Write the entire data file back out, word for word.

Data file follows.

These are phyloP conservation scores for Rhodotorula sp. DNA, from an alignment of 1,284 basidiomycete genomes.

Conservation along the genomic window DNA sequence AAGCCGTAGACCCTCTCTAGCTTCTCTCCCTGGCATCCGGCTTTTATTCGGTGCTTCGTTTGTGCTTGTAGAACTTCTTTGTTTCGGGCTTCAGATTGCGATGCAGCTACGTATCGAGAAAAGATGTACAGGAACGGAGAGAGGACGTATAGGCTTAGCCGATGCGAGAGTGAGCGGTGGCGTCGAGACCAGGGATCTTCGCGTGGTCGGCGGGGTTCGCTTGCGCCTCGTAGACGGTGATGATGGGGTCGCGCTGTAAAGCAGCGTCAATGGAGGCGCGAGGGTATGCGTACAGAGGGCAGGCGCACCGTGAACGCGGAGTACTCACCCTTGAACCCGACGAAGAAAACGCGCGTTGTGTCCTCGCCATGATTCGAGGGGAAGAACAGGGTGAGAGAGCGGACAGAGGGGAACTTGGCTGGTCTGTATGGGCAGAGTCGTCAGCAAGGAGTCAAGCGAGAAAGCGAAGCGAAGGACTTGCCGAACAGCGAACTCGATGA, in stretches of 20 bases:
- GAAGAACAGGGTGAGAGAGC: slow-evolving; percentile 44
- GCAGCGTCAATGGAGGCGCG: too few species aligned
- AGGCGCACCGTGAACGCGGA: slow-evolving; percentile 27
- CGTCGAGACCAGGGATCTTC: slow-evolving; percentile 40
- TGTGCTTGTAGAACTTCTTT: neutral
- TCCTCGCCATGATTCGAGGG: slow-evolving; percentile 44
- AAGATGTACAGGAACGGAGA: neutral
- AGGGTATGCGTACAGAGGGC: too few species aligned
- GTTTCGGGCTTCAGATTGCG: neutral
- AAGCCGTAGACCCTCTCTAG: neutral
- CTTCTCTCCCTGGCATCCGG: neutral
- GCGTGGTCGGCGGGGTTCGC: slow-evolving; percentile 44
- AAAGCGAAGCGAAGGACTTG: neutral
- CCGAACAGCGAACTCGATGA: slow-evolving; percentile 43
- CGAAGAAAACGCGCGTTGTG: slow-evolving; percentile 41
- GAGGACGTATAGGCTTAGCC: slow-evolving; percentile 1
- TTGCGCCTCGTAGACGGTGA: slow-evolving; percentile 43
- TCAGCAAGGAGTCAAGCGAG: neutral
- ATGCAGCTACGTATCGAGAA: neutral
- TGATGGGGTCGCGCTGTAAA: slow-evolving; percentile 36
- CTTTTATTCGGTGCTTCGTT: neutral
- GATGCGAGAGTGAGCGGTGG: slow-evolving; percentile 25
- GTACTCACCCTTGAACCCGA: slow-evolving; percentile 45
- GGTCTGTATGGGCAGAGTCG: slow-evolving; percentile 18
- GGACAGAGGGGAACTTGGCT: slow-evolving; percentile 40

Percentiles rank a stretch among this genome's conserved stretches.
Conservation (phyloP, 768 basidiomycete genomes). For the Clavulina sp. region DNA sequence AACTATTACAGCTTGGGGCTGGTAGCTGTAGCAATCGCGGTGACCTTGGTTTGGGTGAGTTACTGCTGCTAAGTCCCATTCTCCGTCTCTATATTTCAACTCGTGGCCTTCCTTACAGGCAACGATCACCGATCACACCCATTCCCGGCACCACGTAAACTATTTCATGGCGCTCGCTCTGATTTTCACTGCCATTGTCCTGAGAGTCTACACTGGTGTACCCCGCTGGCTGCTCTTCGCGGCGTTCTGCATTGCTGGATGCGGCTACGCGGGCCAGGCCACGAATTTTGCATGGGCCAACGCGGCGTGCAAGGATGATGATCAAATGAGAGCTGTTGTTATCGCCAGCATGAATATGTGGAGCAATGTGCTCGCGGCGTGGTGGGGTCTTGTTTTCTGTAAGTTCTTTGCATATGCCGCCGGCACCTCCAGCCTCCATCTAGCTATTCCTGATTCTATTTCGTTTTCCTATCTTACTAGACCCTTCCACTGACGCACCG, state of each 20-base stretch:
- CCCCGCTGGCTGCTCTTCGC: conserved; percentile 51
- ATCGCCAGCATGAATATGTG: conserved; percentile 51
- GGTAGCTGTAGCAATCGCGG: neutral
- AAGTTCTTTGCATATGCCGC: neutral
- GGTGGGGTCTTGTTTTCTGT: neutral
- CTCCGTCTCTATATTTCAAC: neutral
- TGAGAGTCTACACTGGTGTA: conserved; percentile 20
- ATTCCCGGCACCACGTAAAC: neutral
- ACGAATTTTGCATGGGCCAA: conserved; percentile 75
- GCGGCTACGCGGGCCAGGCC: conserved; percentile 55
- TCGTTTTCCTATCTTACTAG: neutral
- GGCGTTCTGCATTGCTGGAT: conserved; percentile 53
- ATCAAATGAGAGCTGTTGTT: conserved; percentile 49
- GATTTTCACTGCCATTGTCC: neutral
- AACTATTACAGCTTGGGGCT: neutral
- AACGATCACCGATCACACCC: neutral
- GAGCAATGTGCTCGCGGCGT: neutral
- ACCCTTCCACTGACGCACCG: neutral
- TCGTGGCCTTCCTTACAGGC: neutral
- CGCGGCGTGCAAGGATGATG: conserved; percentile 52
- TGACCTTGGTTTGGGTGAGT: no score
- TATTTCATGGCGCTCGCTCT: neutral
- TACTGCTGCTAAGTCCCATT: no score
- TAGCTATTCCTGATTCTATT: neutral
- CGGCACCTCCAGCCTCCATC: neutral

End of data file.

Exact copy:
These are phyloP conservation scores for Rhodotorula sp. DNA, from an alignment of 1,284 basidiomycete genomes.

Conservation along the genomic window DNA sequence AAGCCGTAGACCCTCTCTAGCTTCTCTCCCTGGCATCCGGCTTTTATTCGGTGCTTCGTTTGTGCTTGTAGAACTTCTTTGTTTCGGGCTTCAGATTGCGATGCAGCTACGTATCGAGAAAAGATGTACAGGAACGGAGAGAGGACGTATAGGCTTAGCCGATGCGAGAGTGAGCGGTGGCGTCGAGACCAGGGATCTTCGCGTGGTCGGCGGGGTTCGCTTGCGCCTCGTAGACGGTGATGATGGGGTCGCGCTGTAAAGCAGCGTCAATGGAGGCGCGAGGGTATGCGTACAGAGGGCAGGCGCACCGTGAACGCGGAGTACTCACCCTTGAACCCGACGAAGAAAACGCGCGTTGTGTCCTCGCCATGATTCGAGGGGAAGAACAGGGTGAGAGAGCGGACAGAGGGGAACTTGGCTGGTCTGTATGGGCAGAGTCGTCAGCAAGGAGTCAAGCGAGAAAGCGAAGCGAAGGACTTGCCGAACAGCGAACTCGATGA, in stretches of 20 bases:
- GAAGAACAGGGTGAGAGAGC: slow-evolving; percentile 44
- GCAGCGTCAATGGAGGCGCG: too few species aligned
- AGGCGCACCGTGAACGCGGA: slow-evolving; percentile 27
- CGTCGAGACCAGGGATCTTC: slow-evolving; percentile 40
- TGTGCTTGTAGAACTTCTTT: neutral
- TCCTCGCCATGATTCGAGGG: slow-evolving; percentile 44
- AAGATGTACAGGAACGGAGA: neutral
- AGGGTATGCGTACAGAGGGC: too few species aligned
- GTTTCGGGCTTCAGATTGCG: neutral
- AAGCCGTAGACCCTCTCTAG: neutral
- CTTCTCTCCCTGGCATCCGG: neutral
- GCGTGGTCGGCGGGGTTCGC: slow-evolving; percentile 44
- AAAGCGAAGCGAAGGACTTG: neutral
- CCGAACAGCGAACTCGATGA: slow-evolving; percentile 43
- CGAAGAAAACGCGCGTTGTG: slow-evolving; percentile 41
- GAGGACGTATAGGCTTAGCC: slow-evolving; percentile 1
- TTGCGCCTCGTAGACGGTGA: slow-evolving; percentile 43
- TCAGCAAGGAGTCAAGCGAG: neutral
- ATGCAGCTACGTATCGAGAA: neutral
- TGATGGGGTCGCGCTGTAAA: slow-evolving; percentile 36
- CTTTTATTCGGTGCTTCGTT: neutral
- GATGCGAGAGTGAGCGGTGG: slow-evolving; percentile 25
- GTACTCACCCTTGAACCCGA: slow-evolving; percentile 45
- GGTCTGTATGGGCAGAGTCG: slow-evolving; percentile 18
- GGACAGAGGGGAACTTGGCT: slow-evolving; percentile 40

Percentiles rank a stretch among this genome's conserved stretches.
Conservation (phyloP, 768 basidiomycete genomes). For the Clavulina sp. region DNA sequence AACTATTACAGCTTGGGGCTGGTAGCTGTAGCAATCGCGGTGACCTTGGTTTGGGTGAGTTACTGCTGCTAAGTCCCATTCTCCGTCTCTATATTTCAACTCGTGGCCTTCCTTACAGGCAACGATCACCGATCACACCCATTCCCGGCACCACGTAAACTATTTCATGGCGCTCGCTCTGATTTTCACTGCCATTGTCCTGAGAGTCTACACTGGTGTACCCCGCTGGCTGCTCTTCGCGGCGTTCTGCATTGCTGGATGCGGCTACGCGGGCCAGGCCACGAATTTTGCATGGGCCAACGCGGCGTGCAAGGATGATGATCAAATGAGAGCTGTTGTTATCGCCAGCATGAATATGTGGAGCAATGTGCTCGCGGCGTGGTGGGGTCTTGTTTTCTGTAAGTTCTTTGCATATGCCGCCGGCACCTCCAGCCTCCATCTAGCTATTCCTGATTCTATTTCGTTTTCCTATCTTACTAGACCCTTCCACTGACGCACCG, state of each 20-base stretch:
- CCCCGCTGGCTGCTCTTCGC: conserved; percentile 51
- ATCGCCAGCATGAATATGTG: conserved; percentile 51
- GGTAGCTGTAGCAATCGCGG: neutral
- AAGTTCTTTGCATATGCCGC: neutral
- GGTGGGGTCTTGTTTTCTGT: neutral
- CTCCGTCTCTATATTTCAAC: neutral
- TGAGAGTCTACACTGGTGTA: conserved; percentile 20
- ATTCCCGGCACCACGTAAAC: neutral
- ACGAATTTTGCATGGGCCAA: conserved; percentile 75
- GCGGCTACGCGGGCCAGGCC: conserved; percentile 55
- TCGTTTTCCTATCTTACTAG: neutral
- GGCGTTCTGCATTGCTGGAT: conserved; percentile 53
- ATCAAATGAGAGCTGTTGTT: conserved; percentile 49
- GATTTTCACTGCCATTGTCC: neutral
- AACTATTACAGCTTGGGGCT: neutral
- AACGATCACCGATCACACCC: neutral
- GAGCAATGTGCTCGCGGCGT: neutral
- ACCCTTCCACTGACGCACCG: neutral
- TCGTGGCCTTCCTTACAGGC: neutral
- CGCGGCGTGCAAGGATGATG: conserved; percentile 52
- TGACCTTGGTTTGGGTGAGT: no score
- TATTTCATGGCGCTCGCTCT: neutral
- TACTGCTGCTAAGTCCCATT: no score
- TAGCTATTCCTGATTCTATT: neutral
- CGGCACCTCCAGCCTCCATC: neutral